Apple’s new iMacs are now powerful enough to support VR.
Apple unveiled macOS High Sierra during WWDC. The successor to macOS Sierra promises a slew of new features and most notably among them—support for virtual reality.
Apple Embracing Virtual Reality
Apple’s senior vice president of software engineering Craig Federighi took the stage and confirmed that “Valve is bringing SteamVR to Mac.”
SteamVR will also be joined on Mac systems by the Unreal and Unity video game engines, all tying directly into today’s newly announced Metal 2 video-processing API.
Also continuing the theme of VR support for Mac, Industrial Light and Magic staffers demonstrated the first-ever native HTC Vive demo on a Mac system. An ILM user in headset dropped TIE Fighters, Imperial Cruisers, and Darth Vader into a Star Wars-themed world, using nothing more than an on-screen GUI controlled with HTC Vive controllers.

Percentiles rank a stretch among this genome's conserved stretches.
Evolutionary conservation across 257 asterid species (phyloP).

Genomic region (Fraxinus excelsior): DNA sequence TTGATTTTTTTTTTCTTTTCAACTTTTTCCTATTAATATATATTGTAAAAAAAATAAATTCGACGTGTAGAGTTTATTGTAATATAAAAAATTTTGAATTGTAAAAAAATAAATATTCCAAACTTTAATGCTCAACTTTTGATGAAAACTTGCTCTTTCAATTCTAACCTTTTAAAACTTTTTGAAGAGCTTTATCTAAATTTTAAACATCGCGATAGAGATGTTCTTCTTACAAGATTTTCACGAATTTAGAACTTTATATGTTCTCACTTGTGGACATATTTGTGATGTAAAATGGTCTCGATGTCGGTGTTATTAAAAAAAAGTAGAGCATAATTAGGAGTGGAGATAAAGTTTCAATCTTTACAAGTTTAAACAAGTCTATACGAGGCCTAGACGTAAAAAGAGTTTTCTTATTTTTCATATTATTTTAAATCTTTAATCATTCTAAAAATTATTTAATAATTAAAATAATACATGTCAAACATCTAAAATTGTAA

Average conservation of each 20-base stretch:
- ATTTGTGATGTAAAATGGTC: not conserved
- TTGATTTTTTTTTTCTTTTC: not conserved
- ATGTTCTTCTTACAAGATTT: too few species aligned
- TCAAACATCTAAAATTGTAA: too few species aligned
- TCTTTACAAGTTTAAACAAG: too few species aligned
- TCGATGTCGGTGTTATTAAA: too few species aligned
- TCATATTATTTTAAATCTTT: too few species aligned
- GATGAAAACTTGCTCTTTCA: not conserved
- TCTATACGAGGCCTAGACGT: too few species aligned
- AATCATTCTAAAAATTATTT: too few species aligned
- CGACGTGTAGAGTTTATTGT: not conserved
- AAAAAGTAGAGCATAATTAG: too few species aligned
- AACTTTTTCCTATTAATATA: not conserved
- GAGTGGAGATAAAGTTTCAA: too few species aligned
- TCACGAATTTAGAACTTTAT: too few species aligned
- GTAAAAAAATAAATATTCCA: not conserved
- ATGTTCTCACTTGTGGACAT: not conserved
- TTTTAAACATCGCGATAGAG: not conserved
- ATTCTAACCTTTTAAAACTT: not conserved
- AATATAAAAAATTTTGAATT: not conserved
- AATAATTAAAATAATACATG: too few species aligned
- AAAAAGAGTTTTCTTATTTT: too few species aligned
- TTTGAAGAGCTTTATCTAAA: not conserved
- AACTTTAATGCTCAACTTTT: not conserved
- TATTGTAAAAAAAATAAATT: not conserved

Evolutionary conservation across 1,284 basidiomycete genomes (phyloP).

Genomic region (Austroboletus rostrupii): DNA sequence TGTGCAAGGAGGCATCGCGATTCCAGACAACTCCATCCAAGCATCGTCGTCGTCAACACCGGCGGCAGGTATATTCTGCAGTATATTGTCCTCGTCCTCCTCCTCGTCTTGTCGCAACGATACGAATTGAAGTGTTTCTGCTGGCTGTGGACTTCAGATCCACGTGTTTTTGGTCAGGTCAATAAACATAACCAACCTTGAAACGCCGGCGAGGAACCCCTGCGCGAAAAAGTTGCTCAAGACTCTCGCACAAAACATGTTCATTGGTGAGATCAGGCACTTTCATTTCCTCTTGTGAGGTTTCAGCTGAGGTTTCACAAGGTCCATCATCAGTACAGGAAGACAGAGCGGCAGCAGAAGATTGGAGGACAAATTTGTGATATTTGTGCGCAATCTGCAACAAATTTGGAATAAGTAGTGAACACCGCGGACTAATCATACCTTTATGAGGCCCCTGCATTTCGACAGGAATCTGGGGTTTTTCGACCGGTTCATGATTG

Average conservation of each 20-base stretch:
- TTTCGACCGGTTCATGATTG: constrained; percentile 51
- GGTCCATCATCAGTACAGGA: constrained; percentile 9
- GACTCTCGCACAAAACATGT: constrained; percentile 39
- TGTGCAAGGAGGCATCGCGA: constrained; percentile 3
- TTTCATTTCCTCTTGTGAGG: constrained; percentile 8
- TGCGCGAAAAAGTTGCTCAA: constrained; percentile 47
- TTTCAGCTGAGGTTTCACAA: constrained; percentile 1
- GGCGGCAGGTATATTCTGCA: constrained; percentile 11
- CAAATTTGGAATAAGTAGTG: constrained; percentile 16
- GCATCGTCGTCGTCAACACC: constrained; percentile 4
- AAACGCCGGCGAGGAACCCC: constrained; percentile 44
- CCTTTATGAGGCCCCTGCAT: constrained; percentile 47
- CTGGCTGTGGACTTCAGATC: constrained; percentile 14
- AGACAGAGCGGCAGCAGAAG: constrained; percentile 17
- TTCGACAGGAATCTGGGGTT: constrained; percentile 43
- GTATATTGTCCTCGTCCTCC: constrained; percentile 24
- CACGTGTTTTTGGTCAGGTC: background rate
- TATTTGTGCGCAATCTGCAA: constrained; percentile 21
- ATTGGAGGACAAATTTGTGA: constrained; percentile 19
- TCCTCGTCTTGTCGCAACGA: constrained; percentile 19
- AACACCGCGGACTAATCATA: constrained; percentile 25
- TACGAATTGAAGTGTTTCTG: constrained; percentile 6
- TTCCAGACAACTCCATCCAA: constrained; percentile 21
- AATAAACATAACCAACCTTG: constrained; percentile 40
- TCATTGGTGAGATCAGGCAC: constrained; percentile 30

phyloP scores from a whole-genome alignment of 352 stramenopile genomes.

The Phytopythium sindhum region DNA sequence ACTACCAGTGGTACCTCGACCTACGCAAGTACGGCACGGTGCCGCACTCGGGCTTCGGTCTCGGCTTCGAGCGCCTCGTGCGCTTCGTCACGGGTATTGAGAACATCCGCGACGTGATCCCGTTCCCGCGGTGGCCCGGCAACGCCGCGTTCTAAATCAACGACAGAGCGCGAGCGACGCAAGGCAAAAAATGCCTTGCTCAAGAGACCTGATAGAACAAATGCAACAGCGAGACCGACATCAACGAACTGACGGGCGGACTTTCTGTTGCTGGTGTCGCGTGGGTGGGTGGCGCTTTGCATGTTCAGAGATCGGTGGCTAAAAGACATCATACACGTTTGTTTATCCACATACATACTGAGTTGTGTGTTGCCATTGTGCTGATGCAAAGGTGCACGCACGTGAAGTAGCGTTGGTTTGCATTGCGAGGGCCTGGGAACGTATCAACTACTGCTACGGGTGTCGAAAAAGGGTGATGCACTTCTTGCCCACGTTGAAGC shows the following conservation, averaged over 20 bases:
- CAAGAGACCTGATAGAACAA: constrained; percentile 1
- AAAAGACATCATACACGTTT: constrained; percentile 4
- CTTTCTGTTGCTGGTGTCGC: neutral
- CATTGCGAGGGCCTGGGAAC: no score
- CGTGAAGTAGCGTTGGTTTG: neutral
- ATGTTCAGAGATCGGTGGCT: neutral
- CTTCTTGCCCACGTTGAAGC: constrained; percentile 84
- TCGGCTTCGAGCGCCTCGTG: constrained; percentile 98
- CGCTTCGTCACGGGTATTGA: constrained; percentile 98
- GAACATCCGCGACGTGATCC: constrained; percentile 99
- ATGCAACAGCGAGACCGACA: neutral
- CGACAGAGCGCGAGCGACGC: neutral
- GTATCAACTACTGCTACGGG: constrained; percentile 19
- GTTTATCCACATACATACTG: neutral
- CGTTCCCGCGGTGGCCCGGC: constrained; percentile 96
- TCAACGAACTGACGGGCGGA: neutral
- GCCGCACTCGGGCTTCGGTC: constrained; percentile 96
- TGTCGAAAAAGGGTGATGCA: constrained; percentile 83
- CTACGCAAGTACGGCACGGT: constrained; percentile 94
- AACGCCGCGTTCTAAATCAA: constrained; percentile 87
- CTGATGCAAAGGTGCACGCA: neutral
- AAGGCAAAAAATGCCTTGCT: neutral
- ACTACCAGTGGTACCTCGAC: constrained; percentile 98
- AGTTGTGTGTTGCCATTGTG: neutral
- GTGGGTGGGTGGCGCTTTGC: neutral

Apple demonstrated a new commitment to VR, showcasing high-end VR for the first time running on a Mac in front of thousands of developers.
The refreshed Mac system will come with enough horsepower needed to render HTC Vive-ready content at a comfortable 90-frames-per-second refresh. This was a number that ILM shared was reached during their on stage demo.
Apple showcasing a combination of HTC Vive and Steam VR signals a new strategy on what the company may have planned when it comes to hardware development and third-party partners. Notably missing from the Apple keynote was any presence of Facebook’s Oculus Rift.
MacOS High Sierra is available as a developer beta today and in public beta later this month.
Later this year, Final Cut Pro X will add support for professional 360-degree workflows with the ability to import, edit and export 360-degree video.